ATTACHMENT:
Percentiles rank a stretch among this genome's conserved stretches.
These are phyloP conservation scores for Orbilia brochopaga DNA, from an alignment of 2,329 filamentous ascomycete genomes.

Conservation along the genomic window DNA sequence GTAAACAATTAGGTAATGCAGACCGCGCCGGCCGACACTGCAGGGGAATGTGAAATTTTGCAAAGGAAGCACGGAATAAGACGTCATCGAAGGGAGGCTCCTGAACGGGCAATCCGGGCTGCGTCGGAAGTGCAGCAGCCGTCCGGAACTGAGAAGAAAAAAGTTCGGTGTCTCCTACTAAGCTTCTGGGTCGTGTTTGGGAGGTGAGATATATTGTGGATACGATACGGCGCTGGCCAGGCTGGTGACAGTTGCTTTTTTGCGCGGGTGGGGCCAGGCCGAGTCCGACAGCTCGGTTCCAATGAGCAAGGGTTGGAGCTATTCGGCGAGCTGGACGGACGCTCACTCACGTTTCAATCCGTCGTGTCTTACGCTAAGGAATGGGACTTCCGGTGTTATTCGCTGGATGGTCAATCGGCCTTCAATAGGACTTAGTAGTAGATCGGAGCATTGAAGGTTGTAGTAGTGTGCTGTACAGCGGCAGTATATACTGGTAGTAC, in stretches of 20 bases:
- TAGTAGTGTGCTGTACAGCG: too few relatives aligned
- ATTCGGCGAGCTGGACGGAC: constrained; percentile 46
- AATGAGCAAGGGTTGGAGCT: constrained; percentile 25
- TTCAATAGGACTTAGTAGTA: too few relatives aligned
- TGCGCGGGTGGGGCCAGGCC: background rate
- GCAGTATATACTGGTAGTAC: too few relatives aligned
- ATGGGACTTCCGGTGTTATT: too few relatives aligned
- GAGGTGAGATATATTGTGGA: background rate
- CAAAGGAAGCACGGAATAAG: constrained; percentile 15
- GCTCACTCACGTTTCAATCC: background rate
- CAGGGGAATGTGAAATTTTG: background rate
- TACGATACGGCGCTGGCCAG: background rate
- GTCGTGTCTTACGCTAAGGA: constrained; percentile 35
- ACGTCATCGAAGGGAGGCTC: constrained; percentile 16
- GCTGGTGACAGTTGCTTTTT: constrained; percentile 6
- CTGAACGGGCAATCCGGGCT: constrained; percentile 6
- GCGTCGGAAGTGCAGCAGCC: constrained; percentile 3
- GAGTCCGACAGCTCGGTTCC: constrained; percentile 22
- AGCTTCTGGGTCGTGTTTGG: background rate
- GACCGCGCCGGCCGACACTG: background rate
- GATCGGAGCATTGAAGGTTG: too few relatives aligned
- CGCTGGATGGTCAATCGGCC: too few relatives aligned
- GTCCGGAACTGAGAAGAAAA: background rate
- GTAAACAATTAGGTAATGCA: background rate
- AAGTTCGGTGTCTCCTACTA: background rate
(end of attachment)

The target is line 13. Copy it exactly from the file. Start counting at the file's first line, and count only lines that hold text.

- GCTCACTCACGTTTCAATCC: background rate